Cliff's Notes

The Business of Dentistry

Professional Healthcare Practice Ownership, You’re a Dentist, What’s So Tuff?

ask-the-right-questions Invasive dentistry is surgery so you have to be pretty smart to be a dentist. Unlike your primary care counter parts, you don’t just diagnose and treat, you repair and create, you are a specialist. That takes a special talent and it’s what you enjoy doing, but practice ownership is getting more complicated.

What was your vision of the future when you finished dental school? If it was running a business, great, because that’s what your doing. As a healthcare provider you need to deal with almost every regulation and legal requirement for the public trust as well as generating the revenue to pay for everything. On top of that, you would think that the difference between what you spend and what you collect is yours, wrong! Uncle Sam still has to take their fair share. Then there is the anxiety of making payroll.

Making Payroll … Making payroll, for a small business owner is something you can’t understand unless you have been there. Dental business owners are entrepreneurial making them competitive by nature. Making payroll every 10 days is always a competitive challenge that will keep repeating until the day you retire. Team members get paid before the boss and for most of us there were times when your pay check was left in the desk draw for a few days until cash flow caught up. You can’t imagine that pain unless you lived it, it’s like facing the unknown alone.

Cash Flow … Let’s talk about the value of a healthy positive cash flow. Equate it to the blood stream feeding the body. It supplies all the things your business needs to survive and grow. My dad once told me that a sale is not a sale unless you get paid and until then it’s a gift, so how far out are your receivables? Beyond 30 days you are starting to give gifts and after 90 days you are loosing money. You also need to budget your expenses to match your inbound cash flow. In-bound and out-bound revenue need to be carefully monitored and budgets need to be reviewed. The best way to do this is to review your P&L on a quarterly basis.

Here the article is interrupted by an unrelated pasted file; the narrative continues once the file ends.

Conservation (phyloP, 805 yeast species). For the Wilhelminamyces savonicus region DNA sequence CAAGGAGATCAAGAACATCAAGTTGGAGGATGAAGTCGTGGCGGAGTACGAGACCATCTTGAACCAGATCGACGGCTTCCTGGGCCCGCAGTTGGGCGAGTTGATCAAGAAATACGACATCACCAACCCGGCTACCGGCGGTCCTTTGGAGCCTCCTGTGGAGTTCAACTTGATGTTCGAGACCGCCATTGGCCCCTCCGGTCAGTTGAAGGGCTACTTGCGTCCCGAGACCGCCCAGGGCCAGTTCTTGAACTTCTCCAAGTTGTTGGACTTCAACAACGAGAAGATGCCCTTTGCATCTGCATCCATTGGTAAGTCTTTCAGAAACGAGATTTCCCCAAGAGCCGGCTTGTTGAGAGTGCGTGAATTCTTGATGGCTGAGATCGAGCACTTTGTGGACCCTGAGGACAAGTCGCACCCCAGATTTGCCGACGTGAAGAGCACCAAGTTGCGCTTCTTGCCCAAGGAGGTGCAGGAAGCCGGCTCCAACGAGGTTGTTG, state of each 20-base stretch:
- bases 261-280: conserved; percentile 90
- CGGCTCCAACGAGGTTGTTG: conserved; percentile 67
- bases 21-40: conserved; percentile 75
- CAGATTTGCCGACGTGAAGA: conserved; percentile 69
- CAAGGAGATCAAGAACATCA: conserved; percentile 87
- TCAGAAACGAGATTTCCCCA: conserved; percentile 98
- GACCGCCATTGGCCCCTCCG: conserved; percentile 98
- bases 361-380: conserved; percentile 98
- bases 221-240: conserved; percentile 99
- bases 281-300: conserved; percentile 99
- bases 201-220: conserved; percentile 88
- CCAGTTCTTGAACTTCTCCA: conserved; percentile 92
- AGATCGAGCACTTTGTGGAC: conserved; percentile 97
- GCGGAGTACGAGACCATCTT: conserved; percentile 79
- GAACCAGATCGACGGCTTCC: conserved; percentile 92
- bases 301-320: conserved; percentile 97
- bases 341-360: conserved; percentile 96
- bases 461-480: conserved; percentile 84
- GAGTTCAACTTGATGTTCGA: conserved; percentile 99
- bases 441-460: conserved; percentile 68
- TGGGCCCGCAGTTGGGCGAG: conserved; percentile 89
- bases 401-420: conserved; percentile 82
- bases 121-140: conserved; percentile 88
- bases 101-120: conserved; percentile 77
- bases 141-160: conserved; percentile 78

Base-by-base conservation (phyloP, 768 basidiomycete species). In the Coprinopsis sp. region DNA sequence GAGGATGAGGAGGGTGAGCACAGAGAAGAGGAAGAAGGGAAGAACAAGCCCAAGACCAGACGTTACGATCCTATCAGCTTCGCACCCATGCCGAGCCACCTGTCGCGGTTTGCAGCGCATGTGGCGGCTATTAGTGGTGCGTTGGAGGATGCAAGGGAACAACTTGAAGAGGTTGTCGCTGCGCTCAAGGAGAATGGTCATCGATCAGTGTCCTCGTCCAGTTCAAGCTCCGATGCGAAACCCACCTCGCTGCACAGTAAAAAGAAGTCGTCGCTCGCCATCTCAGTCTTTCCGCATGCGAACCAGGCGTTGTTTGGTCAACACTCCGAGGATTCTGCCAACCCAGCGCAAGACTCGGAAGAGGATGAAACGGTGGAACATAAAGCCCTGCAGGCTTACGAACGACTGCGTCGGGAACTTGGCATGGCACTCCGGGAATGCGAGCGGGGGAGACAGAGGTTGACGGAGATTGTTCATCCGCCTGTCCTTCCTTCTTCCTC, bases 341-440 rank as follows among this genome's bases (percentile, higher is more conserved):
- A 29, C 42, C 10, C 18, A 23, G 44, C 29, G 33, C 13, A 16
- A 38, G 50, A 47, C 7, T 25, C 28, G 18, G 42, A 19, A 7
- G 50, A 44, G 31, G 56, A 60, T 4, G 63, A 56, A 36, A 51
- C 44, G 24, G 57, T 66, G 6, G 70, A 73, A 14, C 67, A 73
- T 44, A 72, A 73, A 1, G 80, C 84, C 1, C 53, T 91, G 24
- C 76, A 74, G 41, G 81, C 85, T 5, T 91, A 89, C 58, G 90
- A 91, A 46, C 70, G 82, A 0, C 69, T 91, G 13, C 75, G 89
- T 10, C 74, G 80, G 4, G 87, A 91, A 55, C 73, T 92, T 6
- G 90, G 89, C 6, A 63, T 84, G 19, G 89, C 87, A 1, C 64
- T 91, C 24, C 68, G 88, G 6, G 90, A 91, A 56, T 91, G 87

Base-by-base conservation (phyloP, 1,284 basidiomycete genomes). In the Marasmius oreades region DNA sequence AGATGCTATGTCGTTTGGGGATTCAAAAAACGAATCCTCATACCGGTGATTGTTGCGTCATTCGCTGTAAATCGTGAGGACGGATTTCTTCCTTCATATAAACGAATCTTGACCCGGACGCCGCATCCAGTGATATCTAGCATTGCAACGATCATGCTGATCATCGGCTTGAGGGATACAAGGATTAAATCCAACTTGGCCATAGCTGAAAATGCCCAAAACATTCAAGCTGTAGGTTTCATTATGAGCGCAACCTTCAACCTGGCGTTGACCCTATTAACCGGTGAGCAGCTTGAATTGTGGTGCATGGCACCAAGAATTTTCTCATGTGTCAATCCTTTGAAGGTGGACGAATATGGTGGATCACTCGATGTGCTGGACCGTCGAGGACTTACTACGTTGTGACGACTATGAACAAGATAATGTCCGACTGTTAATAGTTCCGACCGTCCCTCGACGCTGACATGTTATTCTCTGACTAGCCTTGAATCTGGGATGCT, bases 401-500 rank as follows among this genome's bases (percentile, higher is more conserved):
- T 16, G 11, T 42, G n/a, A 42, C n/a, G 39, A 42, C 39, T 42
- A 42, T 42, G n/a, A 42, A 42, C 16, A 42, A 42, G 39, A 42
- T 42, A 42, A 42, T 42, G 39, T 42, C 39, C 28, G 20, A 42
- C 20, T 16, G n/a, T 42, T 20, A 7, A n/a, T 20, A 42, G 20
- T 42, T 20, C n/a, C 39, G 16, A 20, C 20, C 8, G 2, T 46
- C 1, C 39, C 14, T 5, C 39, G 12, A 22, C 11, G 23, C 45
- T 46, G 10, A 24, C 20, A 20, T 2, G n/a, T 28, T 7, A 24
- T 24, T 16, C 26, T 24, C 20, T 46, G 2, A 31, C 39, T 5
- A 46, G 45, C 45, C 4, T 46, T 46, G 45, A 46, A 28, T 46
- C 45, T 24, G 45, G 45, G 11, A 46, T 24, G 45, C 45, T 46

The Profit & Loss Statement (P&L) … The P&L may be the most misunderstood report that a dental business owner looks at. It tells you where your money is coming from and where it is going. This single report will tell you the most important area’s to address. To the surprise of most dental entrepreneurs , Lab, clinical & office supply costs have the smallest effect on the P&L yet so much time and energy is spent on managing them to “reduce the overhead” that you can’t reduce.

Overhead … Don’t you hate paying bills? Aren’t things getting more expensive? You are concerned about raising your fees and insurance re-imbursements are falling. You are trying to reduce overhead but you can’t. Let me say this again “you can’t reduce overhead, you can only control it and reduce it’s footprint on your P&L by increasing production”.  The cost of doing business will continue to rise and so will your operational overhead. Address the costs that will give you the biggest impact on overall investments. Note that I said investments. You don’t have expenses, every check you write is an investment in your future. Rent, insurance, payroll, etc. are all investments. Look at where you money is going. Think of overhead as a necessary investment guided by the P&L.

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March 5, 2017 - Posted by | Uncategorized

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